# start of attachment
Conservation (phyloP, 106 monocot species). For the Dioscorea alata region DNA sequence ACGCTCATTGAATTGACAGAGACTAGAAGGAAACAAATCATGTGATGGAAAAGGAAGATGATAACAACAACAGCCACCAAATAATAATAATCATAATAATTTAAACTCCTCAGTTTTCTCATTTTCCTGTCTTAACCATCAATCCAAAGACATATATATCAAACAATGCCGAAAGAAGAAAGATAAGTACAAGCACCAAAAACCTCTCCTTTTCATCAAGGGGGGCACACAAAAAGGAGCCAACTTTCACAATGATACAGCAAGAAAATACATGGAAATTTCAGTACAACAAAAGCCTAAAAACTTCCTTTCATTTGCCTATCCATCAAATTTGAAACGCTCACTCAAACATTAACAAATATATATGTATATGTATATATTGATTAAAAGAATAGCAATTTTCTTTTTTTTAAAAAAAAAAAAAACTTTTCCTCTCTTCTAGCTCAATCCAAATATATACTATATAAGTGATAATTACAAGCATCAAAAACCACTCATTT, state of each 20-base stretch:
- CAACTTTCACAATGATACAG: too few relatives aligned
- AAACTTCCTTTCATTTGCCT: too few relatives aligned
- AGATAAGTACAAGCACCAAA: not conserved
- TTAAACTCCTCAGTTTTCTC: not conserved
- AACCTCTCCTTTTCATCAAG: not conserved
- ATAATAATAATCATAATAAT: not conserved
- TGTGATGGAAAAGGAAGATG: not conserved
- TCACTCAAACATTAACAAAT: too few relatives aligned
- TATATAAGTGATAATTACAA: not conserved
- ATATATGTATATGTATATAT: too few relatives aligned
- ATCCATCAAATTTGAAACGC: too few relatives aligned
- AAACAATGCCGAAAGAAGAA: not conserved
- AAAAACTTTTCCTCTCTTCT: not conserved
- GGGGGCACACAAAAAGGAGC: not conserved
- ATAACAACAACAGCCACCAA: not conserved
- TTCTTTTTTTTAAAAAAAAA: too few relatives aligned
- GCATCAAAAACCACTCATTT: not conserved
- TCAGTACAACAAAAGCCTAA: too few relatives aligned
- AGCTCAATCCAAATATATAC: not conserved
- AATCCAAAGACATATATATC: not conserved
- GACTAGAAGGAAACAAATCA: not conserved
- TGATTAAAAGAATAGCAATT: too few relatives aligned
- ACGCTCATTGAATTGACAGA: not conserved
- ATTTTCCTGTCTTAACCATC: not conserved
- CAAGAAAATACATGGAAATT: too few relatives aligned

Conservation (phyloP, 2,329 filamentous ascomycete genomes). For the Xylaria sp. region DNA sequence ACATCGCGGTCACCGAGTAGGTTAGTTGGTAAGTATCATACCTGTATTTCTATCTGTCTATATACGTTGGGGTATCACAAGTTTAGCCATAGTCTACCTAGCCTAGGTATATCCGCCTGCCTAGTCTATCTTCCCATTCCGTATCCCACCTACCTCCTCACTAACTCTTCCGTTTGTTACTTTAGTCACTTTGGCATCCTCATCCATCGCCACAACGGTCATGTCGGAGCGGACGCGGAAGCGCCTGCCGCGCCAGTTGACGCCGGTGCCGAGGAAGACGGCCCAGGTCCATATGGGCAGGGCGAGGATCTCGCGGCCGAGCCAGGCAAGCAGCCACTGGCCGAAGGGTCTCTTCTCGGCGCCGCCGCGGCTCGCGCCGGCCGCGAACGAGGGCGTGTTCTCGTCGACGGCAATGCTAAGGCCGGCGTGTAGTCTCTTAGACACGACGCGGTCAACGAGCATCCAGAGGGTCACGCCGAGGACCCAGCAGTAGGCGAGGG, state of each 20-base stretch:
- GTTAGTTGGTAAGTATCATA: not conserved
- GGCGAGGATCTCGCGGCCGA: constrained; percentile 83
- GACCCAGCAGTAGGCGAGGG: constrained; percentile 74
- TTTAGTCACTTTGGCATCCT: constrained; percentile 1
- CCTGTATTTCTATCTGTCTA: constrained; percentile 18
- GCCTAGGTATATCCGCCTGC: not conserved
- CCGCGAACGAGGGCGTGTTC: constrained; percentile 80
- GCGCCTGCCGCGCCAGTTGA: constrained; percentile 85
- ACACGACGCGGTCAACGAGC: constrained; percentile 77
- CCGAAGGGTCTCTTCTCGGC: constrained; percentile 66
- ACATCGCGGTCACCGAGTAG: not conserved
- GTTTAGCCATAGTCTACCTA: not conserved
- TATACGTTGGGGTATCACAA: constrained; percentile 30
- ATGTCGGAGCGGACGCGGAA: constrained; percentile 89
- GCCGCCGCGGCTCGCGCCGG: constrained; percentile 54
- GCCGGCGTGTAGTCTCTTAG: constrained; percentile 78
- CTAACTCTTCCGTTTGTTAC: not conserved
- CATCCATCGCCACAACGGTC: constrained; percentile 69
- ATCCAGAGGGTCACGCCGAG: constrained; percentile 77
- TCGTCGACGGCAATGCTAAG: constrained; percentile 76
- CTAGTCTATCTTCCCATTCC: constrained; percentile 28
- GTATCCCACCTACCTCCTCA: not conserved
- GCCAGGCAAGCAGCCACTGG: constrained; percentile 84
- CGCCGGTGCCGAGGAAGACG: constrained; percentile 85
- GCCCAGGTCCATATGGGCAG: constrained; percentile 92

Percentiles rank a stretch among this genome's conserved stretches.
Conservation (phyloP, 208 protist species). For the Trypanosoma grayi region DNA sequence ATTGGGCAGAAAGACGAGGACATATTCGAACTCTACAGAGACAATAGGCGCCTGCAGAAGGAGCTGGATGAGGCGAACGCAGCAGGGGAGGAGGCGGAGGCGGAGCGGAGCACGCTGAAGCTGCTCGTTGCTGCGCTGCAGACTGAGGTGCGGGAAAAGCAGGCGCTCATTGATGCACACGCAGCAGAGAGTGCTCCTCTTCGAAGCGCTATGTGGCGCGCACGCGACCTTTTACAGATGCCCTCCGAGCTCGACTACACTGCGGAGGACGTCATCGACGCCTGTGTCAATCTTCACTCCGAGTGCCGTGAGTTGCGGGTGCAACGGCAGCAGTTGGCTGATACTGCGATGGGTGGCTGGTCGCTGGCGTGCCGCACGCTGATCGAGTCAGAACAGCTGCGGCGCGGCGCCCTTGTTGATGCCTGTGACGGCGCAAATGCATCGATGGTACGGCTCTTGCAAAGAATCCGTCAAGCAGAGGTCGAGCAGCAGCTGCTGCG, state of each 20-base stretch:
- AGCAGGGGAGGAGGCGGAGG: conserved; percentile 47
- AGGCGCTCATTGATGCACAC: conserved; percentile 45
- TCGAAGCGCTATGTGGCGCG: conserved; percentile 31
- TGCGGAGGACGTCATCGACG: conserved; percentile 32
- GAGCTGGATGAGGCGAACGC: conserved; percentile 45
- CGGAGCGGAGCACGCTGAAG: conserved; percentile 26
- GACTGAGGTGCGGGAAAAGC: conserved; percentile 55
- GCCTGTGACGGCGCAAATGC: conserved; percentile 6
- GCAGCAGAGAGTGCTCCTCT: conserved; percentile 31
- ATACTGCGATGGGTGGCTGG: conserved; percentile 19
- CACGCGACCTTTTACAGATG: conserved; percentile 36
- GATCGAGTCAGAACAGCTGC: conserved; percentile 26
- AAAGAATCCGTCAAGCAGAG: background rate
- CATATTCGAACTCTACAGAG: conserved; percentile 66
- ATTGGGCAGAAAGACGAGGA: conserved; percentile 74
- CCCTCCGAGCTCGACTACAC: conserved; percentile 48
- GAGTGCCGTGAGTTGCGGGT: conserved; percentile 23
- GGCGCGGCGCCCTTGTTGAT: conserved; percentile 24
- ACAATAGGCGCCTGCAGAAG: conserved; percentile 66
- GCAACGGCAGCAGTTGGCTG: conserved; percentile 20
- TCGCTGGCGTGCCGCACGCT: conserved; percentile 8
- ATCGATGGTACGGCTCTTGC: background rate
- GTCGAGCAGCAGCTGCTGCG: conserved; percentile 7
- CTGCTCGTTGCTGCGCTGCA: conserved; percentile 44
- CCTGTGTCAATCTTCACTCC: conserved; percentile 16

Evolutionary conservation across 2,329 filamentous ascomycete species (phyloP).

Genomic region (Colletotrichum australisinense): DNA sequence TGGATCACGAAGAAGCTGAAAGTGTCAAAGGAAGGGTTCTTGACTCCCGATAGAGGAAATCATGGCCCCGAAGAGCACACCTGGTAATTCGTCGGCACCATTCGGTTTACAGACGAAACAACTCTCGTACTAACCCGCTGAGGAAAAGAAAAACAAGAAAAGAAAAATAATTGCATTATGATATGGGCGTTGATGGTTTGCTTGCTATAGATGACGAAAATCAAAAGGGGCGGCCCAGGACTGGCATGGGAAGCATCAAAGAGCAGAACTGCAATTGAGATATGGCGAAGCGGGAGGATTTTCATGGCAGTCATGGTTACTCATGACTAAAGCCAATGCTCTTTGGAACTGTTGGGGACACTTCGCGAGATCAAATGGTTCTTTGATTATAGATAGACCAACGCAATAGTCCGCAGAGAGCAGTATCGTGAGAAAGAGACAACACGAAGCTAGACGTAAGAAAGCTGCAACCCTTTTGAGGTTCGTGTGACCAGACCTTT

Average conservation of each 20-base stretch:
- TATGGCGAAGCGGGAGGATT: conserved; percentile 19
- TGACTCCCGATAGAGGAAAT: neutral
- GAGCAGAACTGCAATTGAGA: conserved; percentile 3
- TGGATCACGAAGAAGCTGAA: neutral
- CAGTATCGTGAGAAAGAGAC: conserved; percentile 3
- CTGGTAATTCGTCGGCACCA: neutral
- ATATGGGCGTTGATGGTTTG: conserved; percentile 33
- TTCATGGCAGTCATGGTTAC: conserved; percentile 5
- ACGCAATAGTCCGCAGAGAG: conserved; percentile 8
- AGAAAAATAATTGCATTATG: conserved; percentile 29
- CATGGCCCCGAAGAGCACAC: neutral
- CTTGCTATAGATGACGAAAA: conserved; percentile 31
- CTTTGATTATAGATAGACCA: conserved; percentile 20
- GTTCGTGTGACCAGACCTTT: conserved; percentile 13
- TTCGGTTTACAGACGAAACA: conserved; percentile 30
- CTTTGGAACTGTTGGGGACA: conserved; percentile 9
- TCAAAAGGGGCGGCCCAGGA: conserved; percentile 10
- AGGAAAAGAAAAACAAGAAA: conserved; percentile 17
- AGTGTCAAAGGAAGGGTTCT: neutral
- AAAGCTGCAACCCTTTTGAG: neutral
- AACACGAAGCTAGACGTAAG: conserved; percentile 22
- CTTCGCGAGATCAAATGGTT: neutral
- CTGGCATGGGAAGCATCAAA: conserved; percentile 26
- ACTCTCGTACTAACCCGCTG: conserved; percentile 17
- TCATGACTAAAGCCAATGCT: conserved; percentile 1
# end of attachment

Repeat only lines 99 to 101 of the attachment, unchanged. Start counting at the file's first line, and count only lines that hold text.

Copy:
- TCAAAAGGGGCGGCCCAGGA: conserved; percentile 10
- AGGAAAAGAAAAACAAGAAA: conserved; percentile 17
- AGTGTCAAAGGAAGGGTTCT: neutral